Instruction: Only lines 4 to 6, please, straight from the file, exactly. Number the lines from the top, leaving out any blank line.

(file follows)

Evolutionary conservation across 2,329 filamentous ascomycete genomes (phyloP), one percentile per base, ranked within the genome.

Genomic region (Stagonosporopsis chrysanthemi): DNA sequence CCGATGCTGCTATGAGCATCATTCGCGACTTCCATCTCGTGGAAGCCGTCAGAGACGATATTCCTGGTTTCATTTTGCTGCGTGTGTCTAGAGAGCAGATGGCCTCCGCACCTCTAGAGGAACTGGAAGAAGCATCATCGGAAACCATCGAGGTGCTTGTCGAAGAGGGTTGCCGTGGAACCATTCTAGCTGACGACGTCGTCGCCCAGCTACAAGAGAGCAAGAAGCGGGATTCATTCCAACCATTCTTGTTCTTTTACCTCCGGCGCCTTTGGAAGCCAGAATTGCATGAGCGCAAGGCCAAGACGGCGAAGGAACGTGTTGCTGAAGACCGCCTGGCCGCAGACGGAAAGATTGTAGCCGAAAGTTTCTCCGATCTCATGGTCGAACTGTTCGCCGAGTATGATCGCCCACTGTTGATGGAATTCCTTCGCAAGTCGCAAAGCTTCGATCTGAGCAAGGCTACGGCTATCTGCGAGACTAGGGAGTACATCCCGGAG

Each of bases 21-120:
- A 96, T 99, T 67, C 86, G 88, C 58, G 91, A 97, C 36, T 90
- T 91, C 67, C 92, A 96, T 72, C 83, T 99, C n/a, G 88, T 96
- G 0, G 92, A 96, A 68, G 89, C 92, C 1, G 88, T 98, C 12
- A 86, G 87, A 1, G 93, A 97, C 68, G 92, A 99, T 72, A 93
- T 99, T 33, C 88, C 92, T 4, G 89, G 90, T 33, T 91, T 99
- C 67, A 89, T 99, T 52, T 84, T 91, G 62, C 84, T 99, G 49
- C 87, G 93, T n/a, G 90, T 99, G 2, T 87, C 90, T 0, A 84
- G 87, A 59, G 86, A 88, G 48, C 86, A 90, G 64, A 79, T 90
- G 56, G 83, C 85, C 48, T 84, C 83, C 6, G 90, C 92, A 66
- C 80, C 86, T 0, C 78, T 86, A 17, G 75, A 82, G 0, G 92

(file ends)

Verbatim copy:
- A 96, T 99, T 67, C 86, G 88, C 58, G 91, A 97, C 36, T 90
- T 91, C 67, C 92, A 96, T 72, C 83, T 99, C n/a, G 88, T 96
- G 0, G 92, A 96, A 68, G 89, C 92, C 1, G 88, T 98, C 12